So that was 2016

It’s always a point of discussion in the office as to which event to attend or when to hit the road and show off new products now available from DeckHardware. This was the case with heading south recently. I was going to go north, but in the end north and south got swapped around as discussion grew about Sail Melbourne.

So off to Melbourne and surrounds for the week, this time driving about 1260kms over the 10 days. I arrived in St Kilda, home of the last Southern Hemisphere World Cup of Sailing and Sail Melbourne for the invited classes on Sunday and as was the outcome for the next week with the exception of one day, spent my time answering questions and assisting DeckHardware ambassadors and members of the Australian Sailing Team. Each afternoon after seeing DeckHardware customers from Sorrento to Geelong it was a return to St Kilda to see how everyone was going. The last few times at Sail Melbourne, I was on either the start boat or mark laying, so it was good to sit back and spectate and comment on what was happening. Naturally I had a few new products to show and everyone loved the new LIROS rope now available, it was very much a case of get in the queue for the Pink.


As is the case in going to various clubs, there’s always a boat or two that I haven’t seen for a while. In this instant it was at Hastings on the western side of Western Port Bay where I came across a rack of Lasers. The incredible thing was that I’d built seven of the thirteen back in the 70s. I don’t know how many were still used but they must have been built pretty well to still be around.

I’m always grateful for my friends around the country who put me up when I’m around. My Melbourne hosts John Eyles and Sharon Rae again came to the fore with their hospitality. I’d sailed with Eylesie on many of his Indian Pacifics through the 70s and 80s and many stories are told over a glass of wine at dinner. Sharon has always been an excellent host but this time it was John stepping up with his efforts in the kitchen. I’d return to be told “we are having so&so for dinner and I hope it’s ok”. His apple pie was to die for, unfortunately leftovers for the following night were spoilt by Howie their little black four legged pie snatcher. Howie had obviously been watching John all day and wanted his share. I was informed that under no circumstances to pay him any attention as he was in the bad books. No evening walk up the street and back that night for the two of us.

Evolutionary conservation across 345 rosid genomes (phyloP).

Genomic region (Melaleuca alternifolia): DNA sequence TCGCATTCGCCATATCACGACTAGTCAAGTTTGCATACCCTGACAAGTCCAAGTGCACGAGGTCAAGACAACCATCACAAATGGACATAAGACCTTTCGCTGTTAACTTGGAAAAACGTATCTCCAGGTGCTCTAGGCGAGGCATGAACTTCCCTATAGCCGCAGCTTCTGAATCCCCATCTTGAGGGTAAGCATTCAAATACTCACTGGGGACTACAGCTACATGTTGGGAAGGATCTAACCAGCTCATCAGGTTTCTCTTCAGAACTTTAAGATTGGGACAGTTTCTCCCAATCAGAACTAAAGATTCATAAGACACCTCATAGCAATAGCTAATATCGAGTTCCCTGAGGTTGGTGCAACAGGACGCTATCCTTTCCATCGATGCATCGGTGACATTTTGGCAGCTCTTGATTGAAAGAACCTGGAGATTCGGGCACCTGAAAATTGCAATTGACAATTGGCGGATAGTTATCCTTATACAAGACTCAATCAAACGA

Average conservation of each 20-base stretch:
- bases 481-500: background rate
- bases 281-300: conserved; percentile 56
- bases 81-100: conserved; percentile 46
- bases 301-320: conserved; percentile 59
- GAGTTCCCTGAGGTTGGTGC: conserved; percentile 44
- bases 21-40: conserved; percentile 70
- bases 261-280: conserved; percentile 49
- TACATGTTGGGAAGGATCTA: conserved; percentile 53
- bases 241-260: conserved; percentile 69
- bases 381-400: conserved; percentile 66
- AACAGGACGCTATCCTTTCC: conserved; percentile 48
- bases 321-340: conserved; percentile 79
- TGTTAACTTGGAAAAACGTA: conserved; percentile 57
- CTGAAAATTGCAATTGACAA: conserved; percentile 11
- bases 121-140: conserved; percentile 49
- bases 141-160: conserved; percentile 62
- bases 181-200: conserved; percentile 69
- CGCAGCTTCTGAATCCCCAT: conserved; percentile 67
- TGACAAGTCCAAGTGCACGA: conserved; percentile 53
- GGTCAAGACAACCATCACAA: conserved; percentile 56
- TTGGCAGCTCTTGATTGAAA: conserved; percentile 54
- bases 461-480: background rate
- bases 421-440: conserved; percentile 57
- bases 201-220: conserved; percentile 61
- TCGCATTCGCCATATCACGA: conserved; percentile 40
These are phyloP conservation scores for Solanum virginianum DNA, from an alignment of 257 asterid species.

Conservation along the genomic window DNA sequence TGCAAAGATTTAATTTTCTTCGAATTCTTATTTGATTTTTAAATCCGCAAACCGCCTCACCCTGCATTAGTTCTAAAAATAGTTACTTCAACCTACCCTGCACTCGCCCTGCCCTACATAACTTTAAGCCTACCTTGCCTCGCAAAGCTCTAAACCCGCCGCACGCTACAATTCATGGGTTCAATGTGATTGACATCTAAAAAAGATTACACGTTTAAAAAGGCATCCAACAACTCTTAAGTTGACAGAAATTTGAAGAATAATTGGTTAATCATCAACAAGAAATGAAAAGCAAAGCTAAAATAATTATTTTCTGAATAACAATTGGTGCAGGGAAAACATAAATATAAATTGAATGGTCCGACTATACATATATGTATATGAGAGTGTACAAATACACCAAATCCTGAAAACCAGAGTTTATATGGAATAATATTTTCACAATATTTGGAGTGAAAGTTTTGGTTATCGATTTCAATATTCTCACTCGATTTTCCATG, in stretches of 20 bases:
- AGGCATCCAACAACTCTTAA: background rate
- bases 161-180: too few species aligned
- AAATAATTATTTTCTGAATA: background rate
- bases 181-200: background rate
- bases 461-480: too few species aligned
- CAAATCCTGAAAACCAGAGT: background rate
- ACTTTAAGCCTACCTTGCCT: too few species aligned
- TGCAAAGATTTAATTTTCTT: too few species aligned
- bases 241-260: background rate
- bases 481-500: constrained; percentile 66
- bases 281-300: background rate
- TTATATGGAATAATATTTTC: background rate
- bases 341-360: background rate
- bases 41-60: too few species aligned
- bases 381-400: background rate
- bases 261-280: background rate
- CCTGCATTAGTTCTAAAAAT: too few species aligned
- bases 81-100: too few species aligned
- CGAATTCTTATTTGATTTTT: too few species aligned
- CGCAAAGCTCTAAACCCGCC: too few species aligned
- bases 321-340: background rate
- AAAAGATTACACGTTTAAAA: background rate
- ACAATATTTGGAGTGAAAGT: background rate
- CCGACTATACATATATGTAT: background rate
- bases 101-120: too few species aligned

I finished up in Melbourne by watching the medal races for the Olympic classes on the weekend. What was good however, was having the big screen showing the on water footage and commentary by Malcolm Page. Most of the time you listened and turned around to watch if something was happening on the course. Plenty of spectators, as well as those who’d finished racing like the 49ers and NACRA crews.

Then it was time for the Hume Highway and a little drive home to Sydney.

Boxing Day is of course known for two things in Australia, the Cricket Test at the MCG and the Rolex Sydney Hobart Start. This was to be my 10th as the Race Officer on the second line, taking over from the late John Hurley as the MHYC team leader. With a seasoned team on the Pin End [Steve, Toby and Phil], we tend to just do it when afloat. This years invited guest was Tony Outteridge, who for those who sail on the Lake is usually found as the Wangi Sailing Club Race Officer. This was Tony’s first time on the harbour on Boxing Day for many years and first on a start boat. Something totally different to what he’s used to, with the Super Maxis on the front line and the dozen or so TP52s that we had on the second. This year we didn’t have a clear start with a few boats pushing the limit on the pin end, Individual recall on the centre line! The other lines were clear, lucky them. As was pointed out to the competitors in the race briefing, the Hobart isn’t won in the harbour, there was plenty of room further to windward on the line.


One competition we have on the day, is to count the number of helicopters above. Last year we had 20, so on the guess sheet everyone was around that number. We were all disappointed to see only 10 for 2016.

So that was 2016 and a little bit of ‘I’ve been [nearly] everywhere’. Where I didn’t go in 2016, I’ll more than likely go in 2017. There’s more regattas and races to run and I might put aside some time to go for a sail a bit more often.